The movable valve plate unit 56 may be manually moved to valve open position. This enables the tubing tips to expand to non-pinched condition when the valve is idle or in storage, thereby eliminating possible permanent deformation. A stem 73 is rotatably mounted in a column 74 fixed to plate 51 and carries on its lower end an eccentric button 75 disposed in a noncircular slot 76 in plate 57. When stem 73 is rotated it displaces the unit 56 between the valve closed and valve open positions illustrated at the respective left and right sides in FIG. 3.
The test tray 50 of the movable test tray assembly 22 is immovably mounted on a slidable carrier 77 having a pull handle 78. Advantageously the bottom of the tray 50 and the top surfaces of the carrier are provided with keying formations so that the tray may assume only one position on the carrier and thereby present the wells in exactly the same arrangement as the supply containers.
Carrier 77 is pulled out fully to place the tray 50 thereon and when pushed in fully each well 84 of the test tray is located accurately just below the end of a tubing section 48. In the embodiment being described, the carrier is slidably mounted by means of a ball bearing slide 79 on a fixed support 30' rigid with frame 30. Carrier 77 is formed with an upwardly facing recess 81 connected by a conduit 82 to a liquid collect reservoir 83 for carrying away liquid discharged from the tubing when the tubing is primed with no test tray 50 in place before beginning operation. Suitable stops 80' and 80" respectively on carrier 77 and support 30' engage to limit inward movement of carrier 77.
In the illustrated embodiment the chamber 28 is pressurized thereby forcing liquid from each container through the associated tubing 41 toward the valve 46.
When the valve is idle stem 73 is normally turned so that the tips of tubing 48 are not pinched shut, the parts then being in the condition shown at the right of FIG. 1A. At the beginning of the operation period, stem 73 is turned to release position and the tubing tips are clamped shut as illustrated at the left side of FIG. 1A because under the influence of springs 68 valve plate 56 is displaced to the right in FIG. 1. After the tubing contains liquid, stem 73 may be actuated to momentarily allow the tubing tips to spring open and thereby prime the tubing and then returned to release position.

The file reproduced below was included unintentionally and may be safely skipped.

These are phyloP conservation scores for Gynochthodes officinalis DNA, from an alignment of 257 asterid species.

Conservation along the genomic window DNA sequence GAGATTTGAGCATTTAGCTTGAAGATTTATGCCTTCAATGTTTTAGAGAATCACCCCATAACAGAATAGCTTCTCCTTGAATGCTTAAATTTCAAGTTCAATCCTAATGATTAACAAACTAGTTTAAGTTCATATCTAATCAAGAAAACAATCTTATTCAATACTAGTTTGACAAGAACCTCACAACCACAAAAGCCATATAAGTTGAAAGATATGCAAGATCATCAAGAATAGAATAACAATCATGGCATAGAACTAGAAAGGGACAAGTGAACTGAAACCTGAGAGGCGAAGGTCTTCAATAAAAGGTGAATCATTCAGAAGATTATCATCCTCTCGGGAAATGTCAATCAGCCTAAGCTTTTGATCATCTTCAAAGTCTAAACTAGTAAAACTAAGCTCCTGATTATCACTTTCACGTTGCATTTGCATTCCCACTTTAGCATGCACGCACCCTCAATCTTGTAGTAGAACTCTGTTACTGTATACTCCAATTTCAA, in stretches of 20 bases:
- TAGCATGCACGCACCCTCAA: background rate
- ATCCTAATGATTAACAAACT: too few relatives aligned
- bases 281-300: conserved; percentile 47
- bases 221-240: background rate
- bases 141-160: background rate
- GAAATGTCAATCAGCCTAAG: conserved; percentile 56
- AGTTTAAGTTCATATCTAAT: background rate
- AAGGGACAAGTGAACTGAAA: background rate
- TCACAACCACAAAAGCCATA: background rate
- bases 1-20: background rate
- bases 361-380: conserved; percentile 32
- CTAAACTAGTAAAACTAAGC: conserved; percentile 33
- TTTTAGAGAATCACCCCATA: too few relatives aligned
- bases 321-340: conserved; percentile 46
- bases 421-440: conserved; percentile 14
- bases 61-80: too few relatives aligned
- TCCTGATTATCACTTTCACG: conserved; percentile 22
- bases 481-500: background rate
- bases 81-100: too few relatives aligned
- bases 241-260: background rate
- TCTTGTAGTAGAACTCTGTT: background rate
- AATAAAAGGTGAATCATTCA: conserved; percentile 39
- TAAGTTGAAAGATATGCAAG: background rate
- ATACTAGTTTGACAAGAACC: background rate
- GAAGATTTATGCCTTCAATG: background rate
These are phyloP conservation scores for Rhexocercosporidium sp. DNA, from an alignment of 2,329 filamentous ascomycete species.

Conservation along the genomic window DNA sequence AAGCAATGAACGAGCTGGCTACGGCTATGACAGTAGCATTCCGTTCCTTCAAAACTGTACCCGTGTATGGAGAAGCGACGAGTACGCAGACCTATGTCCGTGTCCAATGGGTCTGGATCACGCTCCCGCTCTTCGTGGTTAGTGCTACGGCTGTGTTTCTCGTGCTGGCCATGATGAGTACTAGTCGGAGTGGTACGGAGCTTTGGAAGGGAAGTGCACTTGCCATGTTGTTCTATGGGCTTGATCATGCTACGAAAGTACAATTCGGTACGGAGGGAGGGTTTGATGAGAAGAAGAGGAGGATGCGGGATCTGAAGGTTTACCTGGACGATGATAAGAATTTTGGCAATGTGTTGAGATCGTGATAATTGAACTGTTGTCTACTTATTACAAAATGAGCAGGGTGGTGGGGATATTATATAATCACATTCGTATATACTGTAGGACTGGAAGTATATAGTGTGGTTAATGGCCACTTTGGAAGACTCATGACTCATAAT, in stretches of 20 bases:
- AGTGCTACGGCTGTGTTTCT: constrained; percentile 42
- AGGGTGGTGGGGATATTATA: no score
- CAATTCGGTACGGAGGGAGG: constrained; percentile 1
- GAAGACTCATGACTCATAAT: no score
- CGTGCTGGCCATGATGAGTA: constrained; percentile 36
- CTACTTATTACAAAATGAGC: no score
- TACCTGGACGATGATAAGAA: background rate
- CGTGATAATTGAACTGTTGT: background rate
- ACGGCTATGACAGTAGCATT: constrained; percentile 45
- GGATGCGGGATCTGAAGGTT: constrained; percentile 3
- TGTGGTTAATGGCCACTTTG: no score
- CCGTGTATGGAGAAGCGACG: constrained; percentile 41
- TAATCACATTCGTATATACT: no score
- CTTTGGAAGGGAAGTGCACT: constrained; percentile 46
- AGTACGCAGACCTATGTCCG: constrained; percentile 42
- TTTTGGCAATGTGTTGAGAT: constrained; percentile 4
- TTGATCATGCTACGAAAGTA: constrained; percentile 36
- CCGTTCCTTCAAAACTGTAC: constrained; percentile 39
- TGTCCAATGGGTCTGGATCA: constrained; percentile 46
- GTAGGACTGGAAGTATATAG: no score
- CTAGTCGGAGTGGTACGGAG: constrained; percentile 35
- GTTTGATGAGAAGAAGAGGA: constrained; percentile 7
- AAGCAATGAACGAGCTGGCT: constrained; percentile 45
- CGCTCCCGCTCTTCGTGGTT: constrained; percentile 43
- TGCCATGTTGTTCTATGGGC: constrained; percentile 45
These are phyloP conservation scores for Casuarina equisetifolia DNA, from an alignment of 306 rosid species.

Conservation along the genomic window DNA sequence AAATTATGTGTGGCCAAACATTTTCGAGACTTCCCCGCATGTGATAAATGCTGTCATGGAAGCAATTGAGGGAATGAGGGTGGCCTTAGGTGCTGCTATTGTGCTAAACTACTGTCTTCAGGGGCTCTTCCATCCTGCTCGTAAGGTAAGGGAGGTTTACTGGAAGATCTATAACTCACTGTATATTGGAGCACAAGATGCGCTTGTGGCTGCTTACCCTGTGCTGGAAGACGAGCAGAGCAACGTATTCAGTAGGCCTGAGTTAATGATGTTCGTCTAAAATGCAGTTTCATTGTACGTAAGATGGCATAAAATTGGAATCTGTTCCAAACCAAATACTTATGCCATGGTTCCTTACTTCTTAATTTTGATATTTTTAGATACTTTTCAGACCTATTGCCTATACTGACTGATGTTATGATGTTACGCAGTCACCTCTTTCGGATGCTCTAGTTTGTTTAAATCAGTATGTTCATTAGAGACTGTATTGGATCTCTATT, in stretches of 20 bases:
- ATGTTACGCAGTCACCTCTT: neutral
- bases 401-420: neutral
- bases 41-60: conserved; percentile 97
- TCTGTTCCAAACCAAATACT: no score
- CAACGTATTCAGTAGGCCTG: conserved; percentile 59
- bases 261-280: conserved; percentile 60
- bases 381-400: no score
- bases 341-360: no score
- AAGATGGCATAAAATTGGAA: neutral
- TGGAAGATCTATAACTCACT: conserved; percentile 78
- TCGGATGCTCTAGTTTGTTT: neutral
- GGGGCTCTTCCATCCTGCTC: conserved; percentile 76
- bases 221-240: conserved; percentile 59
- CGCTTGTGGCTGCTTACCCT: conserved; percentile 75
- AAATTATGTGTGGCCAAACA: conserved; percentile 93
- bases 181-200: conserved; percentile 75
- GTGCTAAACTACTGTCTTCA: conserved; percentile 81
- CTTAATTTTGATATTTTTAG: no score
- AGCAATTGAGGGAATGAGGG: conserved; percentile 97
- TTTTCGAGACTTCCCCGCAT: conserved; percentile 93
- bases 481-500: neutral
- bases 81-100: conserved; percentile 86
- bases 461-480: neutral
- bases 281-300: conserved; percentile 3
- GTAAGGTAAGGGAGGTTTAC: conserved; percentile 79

The tray 50 is placed on carrier 77 which is pushed in to dispose the wells 84 each beneath a tubing end.
Now the valve is opened for a predetermined small period, sufficient to allow each tubing to discharge into its associated well 84, and then closed. This may be done by controlled pressured operation of piston 63 to effect the opening stroke, the springs 68 effecting the valve closing stroke.
FIG. 5 illustrates another and mainly preferred mode for actuating the valve.
The flange 61 at the end of valve plate 56 is fixed to the end of a piston rod 120 slidable in an end bore 121 of a cylinder 122 and fixed to piston 123 reciprocable within the cylinder. Piston 123 separates the cylinder into chambers 124 and 125. A biasing compression spring 126 in chamber 125 urges the piston to the left in FIG. 5. Piston 123 has a sliding peripheral seal at 127 with the cylinder wall, and piston rod 120 has a slidable seal at 128 in bore 121.
A source of compressed air 130 maintained at a constant pressure P is connected to chamber 124 by a conduit 131 containing a check valve 132, whereby chamber 124 may be instantly and always pressurized whenever the apparatus is operated. A conduit 133 containing a solenoid operated valve 134 is connected to chamber 125. Valve 134 is normally disposed to close conduit 133 and to vent chamber 125 to atmosphere. Valve 134 may be actuated as shown in FIG. 5 to periodically close the vent to atmosphere and open conduit 133 to supply air pressure to chamber 125 for a predetermined small period, as by timed pulses from a control diagrammatically shown at 135. The force exerted on the piston by fluid pressure in chamber 124 is greater than the opposite force of spring 126. An adjustable stop 136 controls the displacement of piston 123 to the right in FIG. 5 and thereby determines the degree to which the ends of tubes 48 are compressed.